To demonstrate how their work could be used in developmental brain diseases, they developed a brain organoid from stem cells from three people with the genetic disorder Timothy Syndrome. When they transplanted the diseased organoids back into the rat cortex, they found that they didn’t work like other neurons and didn’t grow as much. In this way, they were able to show what is different in a brain with Timothy Syndrome from a healthy brain, with a rat brain.
Thanks to this discovery, we can better understand the developmental period of the brain. We can learn how the diseases seen in this period occur in the first place by creating new living organisms with the disease. Undoubtedly, drug discoveries will occur as well. These good developments also raise ethical problems. The level of consciousness of organoids is not yet known. It’s an enigma that it can evolve enough to give rise to human behavior. Also, considering the health of the rat, transplanted organoids can cause problems such as seizures or memory loss.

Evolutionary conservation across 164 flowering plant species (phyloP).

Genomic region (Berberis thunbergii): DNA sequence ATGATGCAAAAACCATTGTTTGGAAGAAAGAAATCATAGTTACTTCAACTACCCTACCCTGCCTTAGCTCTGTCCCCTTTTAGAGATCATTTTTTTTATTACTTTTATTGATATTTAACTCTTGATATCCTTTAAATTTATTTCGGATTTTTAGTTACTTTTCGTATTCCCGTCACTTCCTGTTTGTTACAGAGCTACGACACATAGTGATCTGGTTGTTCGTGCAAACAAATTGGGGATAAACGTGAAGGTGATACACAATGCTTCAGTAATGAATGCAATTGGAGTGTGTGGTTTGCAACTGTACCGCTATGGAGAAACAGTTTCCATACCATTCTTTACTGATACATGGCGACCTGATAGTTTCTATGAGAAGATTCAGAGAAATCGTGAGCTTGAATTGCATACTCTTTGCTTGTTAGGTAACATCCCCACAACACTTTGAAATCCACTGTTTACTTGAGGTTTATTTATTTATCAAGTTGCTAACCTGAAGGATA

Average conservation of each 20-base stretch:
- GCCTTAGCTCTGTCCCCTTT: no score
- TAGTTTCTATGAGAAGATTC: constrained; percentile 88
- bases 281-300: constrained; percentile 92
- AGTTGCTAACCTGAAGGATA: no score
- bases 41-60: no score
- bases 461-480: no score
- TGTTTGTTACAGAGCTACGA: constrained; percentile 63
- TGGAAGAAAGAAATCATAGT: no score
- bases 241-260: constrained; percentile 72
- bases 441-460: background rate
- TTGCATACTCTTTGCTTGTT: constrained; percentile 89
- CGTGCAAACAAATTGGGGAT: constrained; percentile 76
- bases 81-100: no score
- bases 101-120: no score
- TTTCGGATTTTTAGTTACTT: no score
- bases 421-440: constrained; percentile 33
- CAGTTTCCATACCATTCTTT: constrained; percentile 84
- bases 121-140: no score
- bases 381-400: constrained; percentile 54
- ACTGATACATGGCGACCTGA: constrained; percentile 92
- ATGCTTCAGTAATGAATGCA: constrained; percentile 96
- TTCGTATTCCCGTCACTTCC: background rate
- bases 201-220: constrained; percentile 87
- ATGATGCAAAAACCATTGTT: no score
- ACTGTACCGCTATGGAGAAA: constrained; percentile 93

Our Genes May Have Mutated to Prevent the Plague, but It May Not Be a Good Thing
The disease caused by Yersinia pestis, which caused more than 50 million deaths in the 14th century, is called the “Black Death” today. Plague, one of the deadliest pandemics after smallpox and measles, still causes 600 cases a year.
This major biological event led to changes in our immune system, and as a result, deaths from plague were significantly prevented. A new study published in Nature has discovered that these mutations led to the largest natural selection in human history.